7 Jul 2015

7/7 : contemplation after a terrifying and confused day

It is approaching the hour, the minute – 08.50. Aldgate tube station in east London has been quietly shut, the grilled metal fence pulled across the entrance, several police officers adopting that legs apart, arms folded, not-expecting-anything-untoward stance of theirs.

One looks to his side, where a man dressed entirely in black sits crossed legged on the pavement, hands together in silent prayer with a tiny posy of white flowers laid at the station door in front of him. Tears stream down his face. The constable watches silently,  accommodating the needs of this man, making a space for him. An image of tolerance on a day recalling the very opposite.

Ten years ago, as I rushed here from Liverpool Street station, I was intent on covering a major power surge which was bringing the tube network to its knees at peak morning rush hour. Or that was the supposition.

The screaming of ambulances got louder by the minute as traffic faded away. Buses returned to depots. The entire tube network closed down. Then fire crews and breathing apparatus. No power surge, you see, but something else entirely.

Ten years back nobody had any doubt and any tourist thronging London’s centre somehow seemed to dematerialise.

So different today. Seeing our camera and tripod, tourists around St Paul’s and Aldgate constantly approach to ask what is going on. No need for any inquiries a decade ago as the streets fell empty but for the sounds of sirens and of other people walking.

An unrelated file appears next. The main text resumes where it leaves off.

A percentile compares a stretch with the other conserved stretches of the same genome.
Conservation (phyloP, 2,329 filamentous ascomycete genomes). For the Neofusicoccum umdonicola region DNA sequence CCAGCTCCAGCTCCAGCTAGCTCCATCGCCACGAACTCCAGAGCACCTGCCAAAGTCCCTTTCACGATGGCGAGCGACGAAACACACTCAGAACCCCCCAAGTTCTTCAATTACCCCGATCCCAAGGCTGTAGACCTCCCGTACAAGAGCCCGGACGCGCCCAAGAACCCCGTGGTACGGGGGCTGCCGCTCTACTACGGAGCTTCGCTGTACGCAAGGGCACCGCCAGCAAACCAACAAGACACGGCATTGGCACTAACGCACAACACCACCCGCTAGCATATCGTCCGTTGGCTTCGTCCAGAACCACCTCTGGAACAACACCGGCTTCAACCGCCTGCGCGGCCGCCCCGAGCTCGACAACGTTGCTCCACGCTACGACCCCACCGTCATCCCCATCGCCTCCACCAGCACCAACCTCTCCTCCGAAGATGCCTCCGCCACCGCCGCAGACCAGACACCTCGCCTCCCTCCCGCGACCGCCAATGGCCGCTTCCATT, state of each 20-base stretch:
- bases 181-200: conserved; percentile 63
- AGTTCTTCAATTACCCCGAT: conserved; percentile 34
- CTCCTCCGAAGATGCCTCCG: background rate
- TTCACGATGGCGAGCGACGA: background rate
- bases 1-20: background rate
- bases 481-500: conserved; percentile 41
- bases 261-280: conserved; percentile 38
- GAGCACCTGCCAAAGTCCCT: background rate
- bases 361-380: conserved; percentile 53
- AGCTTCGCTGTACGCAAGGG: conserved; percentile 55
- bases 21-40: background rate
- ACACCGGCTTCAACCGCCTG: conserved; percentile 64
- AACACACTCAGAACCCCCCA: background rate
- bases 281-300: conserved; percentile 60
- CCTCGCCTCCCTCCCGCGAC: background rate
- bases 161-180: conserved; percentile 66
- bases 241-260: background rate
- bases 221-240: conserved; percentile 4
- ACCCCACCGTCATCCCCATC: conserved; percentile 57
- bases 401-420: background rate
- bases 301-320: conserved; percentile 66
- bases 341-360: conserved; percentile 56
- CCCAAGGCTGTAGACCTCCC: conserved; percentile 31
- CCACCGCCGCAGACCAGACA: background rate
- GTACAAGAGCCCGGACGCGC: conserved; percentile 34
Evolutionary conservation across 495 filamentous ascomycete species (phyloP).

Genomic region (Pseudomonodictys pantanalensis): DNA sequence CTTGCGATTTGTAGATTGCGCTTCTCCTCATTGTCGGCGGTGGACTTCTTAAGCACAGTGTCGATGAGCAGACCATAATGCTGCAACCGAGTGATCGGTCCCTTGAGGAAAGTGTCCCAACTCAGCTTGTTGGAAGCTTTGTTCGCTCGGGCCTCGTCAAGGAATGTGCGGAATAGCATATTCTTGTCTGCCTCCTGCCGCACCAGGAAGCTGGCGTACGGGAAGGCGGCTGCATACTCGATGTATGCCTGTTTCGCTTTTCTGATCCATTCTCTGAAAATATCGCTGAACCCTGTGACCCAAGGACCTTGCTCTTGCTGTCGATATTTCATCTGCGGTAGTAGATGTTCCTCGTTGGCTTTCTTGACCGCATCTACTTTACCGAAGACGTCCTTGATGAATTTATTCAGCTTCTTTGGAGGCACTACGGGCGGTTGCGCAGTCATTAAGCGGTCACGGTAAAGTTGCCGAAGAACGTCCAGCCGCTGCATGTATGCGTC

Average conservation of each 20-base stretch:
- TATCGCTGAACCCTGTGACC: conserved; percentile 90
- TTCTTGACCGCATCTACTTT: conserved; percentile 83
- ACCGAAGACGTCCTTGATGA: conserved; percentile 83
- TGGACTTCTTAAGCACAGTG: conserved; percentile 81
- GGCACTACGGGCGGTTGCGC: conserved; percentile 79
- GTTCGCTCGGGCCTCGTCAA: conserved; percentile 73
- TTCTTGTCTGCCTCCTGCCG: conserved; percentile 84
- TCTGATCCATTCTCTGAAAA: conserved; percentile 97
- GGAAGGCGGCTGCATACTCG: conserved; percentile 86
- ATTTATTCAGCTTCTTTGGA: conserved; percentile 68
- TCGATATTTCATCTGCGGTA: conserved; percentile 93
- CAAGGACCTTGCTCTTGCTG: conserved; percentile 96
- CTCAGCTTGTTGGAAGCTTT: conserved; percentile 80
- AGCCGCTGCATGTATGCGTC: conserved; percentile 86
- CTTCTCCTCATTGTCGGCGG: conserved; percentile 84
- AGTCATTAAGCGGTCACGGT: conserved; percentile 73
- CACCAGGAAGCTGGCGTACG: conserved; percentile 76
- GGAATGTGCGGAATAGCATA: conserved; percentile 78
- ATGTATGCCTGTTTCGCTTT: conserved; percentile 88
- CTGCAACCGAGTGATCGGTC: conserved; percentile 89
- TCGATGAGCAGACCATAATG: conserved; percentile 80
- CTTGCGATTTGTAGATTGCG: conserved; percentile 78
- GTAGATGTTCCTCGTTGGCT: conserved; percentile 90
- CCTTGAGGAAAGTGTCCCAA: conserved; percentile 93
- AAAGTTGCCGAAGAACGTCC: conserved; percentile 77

No sign today of the baffling contrast of pockets of siren-sounding, hi-vis action of a major disaster response – and then utter tranquillity just a few hundred yards away across empty arterial roads and squares across the centre of the city.

A decade back so many wanted, needed, to speak of what they had seen and experienced, to share. Today the relatives of those killed and injured were shepherded carefully into Aldgate and St Paul’s well away from any cameras.

Most, understandably, wanted to reflect privately. A day of contemplation after that terrifying and confused day of struggling to respond, cope, comprehend.

Outside St Paul’s, Esther Hyman has come to the commemoration ceremony. Not for her the black clothing of funereal remembrance. Instead a purple kaftan and a ready smile  at the media and state’s need for an event, anniversary, date, occasion.


For Esther that happens every day in the indelible memory of the sister, Miriam, she lost in the bus bomb at Tavistock Square (picture above) that day. And the hope too, that lives on in the trust set up in her name to bring improved healthcare to thousands in India.

A coping mechanism, she says, of course, but surely something concrete and positive to emerge from the sheer bloody, random, butchery of it all.

As the bells peal for the Great and the Good and the victims and relatives at St Paul’s, wider reflections on all this too.

For there are families today across Afghanistan and Iraq who have lost equally innocent brothers, sisters, parents and children in the long wars we have waged.

That – the bombers said – was the genesis of their attack. That is not to defend it – clearly there is no justification for taking innocent life anywhere across the world.

While denying that British foreign policy was to blame, even Tony Blair, then prime minister, today acknowledged that we must look at 7/7 in terms of “the bigger context” in order to understand.

One thing that perhaps we can all agree on is this. That every victim worldwide deserves our remembrance, every bit as much as the 52 killed so horribly in this city 10 years ago.

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